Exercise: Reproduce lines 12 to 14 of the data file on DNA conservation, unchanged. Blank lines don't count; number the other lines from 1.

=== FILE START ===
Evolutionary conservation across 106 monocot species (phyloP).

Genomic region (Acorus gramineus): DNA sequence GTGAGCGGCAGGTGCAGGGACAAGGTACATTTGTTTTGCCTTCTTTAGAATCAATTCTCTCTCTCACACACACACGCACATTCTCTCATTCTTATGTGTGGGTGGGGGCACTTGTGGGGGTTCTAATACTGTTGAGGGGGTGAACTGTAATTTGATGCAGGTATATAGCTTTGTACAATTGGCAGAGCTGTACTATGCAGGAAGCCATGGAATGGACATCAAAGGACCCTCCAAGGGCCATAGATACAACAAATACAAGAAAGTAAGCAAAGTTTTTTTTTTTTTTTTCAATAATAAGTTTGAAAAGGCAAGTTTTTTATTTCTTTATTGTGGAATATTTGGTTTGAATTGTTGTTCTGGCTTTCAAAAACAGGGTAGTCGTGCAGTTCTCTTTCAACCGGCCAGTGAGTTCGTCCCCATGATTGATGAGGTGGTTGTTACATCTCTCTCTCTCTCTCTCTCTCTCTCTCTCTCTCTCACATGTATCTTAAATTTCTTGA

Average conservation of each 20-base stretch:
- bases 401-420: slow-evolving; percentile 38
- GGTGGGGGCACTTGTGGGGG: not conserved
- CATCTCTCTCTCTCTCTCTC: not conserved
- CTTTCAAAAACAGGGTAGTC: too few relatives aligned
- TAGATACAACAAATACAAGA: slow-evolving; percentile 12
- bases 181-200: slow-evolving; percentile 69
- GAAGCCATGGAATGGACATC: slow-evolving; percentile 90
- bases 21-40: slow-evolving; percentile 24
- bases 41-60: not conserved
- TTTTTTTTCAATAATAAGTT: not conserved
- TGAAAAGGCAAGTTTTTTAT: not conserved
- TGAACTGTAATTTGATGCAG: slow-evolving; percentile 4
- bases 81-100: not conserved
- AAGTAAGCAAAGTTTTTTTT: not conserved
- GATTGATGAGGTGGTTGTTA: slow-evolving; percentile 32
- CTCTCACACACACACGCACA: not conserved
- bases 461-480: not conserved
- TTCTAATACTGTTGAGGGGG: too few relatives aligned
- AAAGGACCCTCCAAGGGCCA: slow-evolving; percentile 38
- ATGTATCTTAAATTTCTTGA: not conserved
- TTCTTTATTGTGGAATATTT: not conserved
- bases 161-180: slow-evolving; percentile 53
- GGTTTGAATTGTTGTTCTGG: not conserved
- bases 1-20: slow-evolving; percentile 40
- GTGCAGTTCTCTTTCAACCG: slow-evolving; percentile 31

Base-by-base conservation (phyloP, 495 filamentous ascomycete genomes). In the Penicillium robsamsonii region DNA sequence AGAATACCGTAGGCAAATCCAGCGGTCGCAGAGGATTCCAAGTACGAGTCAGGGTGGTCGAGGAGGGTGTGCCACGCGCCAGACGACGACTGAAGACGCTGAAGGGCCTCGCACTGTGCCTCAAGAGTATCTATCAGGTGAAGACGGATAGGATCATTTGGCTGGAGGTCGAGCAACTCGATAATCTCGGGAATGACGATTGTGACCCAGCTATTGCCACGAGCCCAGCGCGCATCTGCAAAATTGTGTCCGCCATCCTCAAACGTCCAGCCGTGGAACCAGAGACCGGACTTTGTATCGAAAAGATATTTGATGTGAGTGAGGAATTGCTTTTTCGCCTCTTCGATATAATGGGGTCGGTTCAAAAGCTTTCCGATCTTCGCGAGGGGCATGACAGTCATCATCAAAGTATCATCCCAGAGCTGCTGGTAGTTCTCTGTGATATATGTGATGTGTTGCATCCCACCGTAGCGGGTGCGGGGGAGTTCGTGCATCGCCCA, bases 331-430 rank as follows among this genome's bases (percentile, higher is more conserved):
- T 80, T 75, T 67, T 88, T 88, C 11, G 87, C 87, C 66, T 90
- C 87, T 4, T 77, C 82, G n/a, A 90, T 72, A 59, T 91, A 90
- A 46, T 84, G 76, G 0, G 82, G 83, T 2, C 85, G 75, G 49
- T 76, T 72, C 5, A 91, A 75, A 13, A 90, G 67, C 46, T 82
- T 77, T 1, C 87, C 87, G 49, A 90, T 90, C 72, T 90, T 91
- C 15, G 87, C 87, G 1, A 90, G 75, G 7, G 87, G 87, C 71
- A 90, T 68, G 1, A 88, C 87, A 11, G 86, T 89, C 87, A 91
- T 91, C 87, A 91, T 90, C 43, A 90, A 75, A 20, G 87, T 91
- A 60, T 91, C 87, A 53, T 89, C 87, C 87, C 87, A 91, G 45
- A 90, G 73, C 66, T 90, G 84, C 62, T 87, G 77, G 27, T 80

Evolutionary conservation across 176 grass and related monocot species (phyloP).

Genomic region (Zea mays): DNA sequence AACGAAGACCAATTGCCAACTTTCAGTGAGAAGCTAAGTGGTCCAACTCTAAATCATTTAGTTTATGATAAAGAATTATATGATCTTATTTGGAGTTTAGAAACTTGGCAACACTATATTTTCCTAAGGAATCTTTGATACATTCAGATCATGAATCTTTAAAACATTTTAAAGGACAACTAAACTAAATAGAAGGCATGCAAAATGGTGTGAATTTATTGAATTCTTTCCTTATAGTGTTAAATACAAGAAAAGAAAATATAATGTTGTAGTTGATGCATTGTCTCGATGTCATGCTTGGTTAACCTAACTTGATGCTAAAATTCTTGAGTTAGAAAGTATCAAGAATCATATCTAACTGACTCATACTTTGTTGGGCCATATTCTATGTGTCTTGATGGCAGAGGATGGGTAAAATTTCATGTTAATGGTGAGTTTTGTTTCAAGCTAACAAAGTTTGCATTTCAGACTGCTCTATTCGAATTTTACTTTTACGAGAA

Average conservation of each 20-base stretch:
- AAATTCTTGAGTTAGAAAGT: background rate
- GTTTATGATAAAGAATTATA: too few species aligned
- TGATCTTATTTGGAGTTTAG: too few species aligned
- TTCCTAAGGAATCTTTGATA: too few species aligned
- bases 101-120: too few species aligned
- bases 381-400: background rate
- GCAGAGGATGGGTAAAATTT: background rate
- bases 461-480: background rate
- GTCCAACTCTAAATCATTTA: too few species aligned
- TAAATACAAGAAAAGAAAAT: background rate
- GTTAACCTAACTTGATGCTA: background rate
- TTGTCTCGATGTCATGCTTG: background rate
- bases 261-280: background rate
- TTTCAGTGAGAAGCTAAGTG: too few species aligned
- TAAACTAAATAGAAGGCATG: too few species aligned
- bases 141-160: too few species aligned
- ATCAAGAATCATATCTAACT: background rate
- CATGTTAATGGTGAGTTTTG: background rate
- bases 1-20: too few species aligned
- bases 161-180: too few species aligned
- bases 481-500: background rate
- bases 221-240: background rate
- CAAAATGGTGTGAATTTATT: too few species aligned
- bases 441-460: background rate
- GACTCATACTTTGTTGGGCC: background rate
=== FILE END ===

- bases 41-60: not conserved
- TTTTTTTTCAATAATAAGTT: not conserved
- TGAAAAGGCAAGTTTTTTAT: not conserved